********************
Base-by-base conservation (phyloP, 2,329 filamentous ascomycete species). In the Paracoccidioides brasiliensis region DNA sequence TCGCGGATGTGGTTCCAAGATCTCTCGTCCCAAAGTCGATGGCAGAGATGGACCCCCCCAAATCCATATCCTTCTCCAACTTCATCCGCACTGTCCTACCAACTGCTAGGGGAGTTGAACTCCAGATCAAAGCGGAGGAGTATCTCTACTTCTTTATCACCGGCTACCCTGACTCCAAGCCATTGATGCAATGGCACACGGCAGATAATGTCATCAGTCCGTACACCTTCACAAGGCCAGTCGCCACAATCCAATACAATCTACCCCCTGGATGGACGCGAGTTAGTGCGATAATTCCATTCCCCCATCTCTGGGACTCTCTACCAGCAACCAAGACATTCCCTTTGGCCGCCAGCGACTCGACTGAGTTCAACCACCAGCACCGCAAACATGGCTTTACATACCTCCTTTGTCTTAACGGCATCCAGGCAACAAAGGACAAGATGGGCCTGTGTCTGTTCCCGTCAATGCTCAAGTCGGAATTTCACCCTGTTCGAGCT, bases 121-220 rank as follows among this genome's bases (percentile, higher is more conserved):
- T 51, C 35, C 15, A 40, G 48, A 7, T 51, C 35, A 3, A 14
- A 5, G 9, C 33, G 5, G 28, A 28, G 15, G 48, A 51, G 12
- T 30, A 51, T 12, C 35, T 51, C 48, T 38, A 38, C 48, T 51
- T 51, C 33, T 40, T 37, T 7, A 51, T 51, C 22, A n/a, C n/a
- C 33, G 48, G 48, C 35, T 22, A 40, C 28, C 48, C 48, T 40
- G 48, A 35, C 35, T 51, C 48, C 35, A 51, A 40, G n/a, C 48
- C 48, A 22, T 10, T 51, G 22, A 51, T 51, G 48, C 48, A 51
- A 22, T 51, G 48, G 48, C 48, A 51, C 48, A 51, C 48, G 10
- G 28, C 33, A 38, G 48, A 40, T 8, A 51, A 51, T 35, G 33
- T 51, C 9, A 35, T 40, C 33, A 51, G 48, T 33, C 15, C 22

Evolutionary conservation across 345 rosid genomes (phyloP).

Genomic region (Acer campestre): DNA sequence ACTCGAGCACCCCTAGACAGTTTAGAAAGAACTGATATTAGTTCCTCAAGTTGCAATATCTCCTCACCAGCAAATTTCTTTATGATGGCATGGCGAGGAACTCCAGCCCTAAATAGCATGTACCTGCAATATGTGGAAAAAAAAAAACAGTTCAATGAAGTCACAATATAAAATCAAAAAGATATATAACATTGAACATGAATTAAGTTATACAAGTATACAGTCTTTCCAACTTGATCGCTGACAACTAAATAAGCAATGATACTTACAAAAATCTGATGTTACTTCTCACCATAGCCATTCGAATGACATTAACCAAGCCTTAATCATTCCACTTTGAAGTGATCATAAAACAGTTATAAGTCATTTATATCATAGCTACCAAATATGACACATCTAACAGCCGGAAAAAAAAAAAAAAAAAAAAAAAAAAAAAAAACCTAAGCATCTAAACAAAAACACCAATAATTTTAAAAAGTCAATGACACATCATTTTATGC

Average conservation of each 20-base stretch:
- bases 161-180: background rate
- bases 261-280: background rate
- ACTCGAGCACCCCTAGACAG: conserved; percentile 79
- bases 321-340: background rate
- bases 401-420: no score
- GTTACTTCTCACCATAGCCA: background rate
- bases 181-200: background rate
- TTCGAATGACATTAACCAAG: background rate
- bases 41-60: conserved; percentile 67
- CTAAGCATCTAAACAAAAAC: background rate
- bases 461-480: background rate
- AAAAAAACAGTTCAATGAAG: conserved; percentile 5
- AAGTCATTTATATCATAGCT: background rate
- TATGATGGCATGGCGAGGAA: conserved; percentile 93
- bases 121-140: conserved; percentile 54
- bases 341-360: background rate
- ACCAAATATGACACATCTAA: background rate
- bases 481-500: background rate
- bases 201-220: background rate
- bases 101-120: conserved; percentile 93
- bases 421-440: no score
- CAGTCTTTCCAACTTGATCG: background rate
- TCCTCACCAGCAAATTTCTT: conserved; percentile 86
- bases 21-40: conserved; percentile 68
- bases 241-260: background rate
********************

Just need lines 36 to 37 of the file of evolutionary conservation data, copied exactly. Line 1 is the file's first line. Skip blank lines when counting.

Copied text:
- CAGTCTTTCCAACTTGATCG: background rate
- TCCTCACCAGCAAATTTCTT: conserved; percentile 86